Federal prosecutors filed a motion Sunday opposing Corrine Brown‘s plea to be released on bond, pending appeal.
Brown, sentenced to five years in prison, is expected to report to the Bureau of Prisons in January.
Brown’s motion, per the feds, is “without merit and should be denied.” And while an appeal is pending, the feds believe she should be locked up.
Brown’s appeal is predicated on the removal of a juror who believed that “higher beings” said Brown wasn’t guilty; the Feds dismiss that as an immaterial objection.
Brown was found guilty earlier this year, her protestations of innocence notwithstanding, of a laundry list of 18 charges: among them, conspiracy to defraud, wire fraud, mail fraud, tax fraud, and fraudulent financial disclosures.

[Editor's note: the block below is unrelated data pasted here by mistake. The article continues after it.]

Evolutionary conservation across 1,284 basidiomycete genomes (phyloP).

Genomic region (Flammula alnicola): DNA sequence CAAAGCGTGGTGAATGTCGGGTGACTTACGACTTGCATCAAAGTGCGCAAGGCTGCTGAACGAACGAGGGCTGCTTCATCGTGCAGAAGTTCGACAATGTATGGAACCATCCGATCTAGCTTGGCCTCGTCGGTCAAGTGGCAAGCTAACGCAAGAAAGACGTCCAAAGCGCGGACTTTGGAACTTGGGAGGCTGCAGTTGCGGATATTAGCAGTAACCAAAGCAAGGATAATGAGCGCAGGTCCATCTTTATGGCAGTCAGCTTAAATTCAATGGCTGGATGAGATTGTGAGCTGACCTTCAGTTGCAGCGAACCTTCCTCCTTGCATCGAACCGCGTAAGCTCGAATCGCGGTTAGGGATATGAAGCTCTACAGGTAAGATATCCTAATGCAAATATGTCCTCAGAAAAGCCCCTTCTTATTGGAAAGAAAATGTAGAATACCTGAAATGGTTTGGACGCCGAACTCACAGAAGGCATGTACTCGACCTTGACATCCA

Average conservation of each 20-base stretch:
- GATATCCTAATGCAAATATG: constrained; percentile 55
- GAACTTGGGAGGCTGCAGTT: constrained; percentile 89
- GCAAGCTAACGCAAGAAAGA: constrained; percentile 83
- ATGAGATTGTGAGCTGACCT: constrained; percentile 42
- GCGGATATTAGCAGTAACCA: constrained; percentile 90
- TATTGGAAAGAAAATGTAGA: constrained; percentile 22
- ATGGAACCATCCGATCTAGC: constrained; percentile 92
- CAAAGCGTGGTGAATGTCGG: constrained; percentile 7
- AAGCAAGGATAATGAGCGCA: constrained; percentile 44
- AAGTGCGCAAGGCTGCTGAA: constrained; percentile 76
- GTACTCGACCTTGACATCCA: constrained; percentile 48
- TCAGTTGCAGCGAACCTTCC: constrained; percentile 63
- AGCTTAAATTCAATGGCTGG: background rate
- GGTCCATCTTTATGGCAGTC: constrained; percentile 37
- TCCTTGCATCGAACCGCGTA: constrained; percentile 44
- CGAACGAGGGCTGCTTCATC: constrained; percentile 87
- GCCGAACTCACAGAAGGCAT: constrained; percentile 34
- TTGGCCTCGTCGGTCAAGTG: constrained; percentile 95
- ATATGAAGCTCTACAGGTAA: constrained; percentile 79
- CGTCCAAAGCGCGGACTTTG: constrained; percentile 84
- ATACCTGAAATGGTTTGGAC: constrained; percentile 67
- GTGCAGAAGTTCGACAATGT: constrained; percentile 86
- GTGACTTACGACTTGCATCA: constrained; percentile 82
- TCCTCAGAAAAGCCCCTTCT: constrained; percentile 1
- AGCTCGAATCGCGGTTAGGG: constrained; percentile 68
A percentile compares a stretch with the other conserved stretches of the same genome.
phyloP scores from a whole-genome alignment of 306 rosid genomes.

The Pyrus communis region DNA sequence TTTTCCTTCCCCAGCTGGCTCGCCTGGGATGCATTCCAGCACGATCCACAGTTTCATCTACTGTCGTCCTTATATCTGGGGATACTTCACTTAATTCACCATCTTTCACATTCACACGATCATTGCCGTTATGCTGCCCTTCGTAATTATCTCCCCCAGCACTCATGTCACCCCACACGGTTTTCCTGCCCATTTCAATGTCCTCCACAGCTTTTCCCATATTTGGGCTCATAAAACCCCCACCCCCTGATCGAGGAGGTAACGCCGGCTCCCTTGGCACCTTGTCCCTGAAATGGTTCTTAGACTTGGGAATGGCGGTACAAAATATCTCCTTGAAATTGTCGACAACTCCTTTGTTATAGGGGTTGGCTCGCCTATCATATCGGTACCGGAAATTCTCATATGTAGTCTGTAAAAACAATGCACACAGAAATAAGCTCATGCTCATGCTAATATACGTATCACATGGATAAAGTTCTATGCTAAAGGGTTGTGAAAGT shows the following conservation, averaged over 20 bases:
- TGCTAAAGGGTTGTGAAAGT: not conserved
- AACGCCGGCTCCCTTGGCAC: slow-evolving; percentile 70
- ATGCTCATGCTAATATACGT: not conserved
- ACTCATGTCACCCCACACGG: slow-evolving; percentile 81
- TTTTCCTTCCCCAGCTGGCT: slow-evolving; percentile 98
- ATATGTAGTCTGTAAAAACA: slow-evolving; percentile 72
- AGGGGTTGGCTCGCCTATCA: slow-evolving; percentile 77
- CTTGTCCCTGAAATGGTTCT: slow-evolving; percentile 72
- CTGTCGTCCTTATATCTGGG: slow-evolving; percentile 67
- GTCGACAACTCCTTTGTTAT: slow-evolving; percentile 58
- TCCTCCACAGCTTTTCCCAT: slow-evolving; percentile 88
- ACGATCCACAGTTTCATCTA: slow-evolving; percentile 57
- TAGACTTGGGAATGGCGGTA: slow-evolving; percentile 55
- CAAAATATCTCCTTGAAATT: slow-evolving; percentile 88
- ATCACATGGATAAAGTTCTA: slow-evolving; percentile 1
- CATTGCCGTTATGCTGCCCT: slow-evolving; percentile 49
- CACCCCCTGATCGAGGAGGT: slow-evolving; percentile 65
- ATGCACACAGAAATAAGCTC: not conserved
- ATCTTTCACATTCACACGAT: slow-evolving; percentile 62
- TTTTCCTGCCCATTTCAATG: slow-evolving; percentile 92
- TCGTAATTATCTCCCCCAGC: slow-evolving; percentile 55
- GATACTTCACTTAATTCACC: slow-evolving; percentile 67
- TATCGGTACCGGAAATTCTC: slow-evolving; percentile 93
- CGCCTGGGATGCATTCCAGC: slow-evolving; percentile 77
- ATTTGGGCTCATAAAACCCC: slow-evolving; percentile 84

All of this tied to a nonperforming educational charity — One Door for Education — that was used as a slush fund by Brown and her co-conspirators for a period of years, with over $800,000 being funneled through the charity by the end.
She has never admitted guilt, except for saying she trusted without “verifying,” in a November plea for “mercy and compassion.”